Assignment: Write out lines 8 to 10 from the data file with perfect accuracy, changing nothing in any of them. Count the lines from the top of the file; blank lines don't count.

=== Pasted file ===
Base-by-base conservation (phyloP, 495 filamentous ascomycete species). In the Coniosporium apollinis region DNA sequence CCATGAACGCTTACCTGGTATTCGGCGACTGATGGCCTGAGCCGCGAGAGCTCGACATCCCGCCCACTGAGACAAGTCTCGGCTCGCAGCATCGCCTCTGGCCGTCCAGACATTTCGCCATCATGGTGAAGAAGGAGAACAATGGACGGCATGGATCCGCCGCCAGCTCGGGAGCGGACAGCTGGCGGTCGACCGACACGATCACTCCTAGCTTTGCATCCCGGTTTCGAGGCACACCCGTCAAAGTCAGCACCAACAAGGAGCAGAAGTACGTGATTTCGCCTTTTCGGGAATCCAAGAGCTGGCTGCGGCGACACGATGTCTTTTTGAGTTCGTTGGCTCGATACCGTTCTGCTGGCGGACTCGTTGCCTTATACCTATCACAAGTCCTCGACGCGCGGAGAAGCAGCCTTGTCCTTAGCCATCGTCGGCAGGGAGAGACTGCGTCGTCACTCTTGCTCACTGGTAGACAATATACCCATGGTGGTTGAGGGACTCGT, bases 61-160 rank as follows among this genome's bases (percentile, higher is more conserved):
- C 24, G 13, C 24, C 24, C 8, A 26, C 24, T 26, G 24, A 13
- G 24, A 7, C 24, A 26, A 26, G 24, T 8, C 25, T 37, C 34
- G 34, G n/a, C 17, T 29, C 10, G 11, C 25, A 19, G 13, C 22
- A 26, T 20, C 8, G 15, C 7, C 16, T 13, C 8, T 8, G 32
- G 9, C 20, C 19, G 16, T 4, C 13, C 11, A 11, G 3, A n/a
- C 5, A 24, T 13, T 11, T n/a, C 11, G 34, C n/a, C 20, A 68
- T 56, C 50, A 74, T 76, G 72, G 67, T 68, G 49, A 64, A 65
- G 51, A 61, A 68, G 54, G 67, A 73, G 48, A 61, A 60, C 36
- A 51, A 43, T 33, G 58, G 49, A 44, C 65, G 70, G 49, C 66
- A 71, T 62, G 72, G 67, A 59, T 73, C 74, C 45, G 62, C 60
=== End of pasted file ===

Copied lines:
- T 56, C 50, A 74, T 76, G 72, G 67, T 68, G 49, A 64, A 65
- G 51, A 61, A 68, G 54, G 67, A 73, G 48, A 61, A 60, C 36
- A 51, A 43, T 33, G 58, G 49, A 44, C 65, G 70, G 49, C 66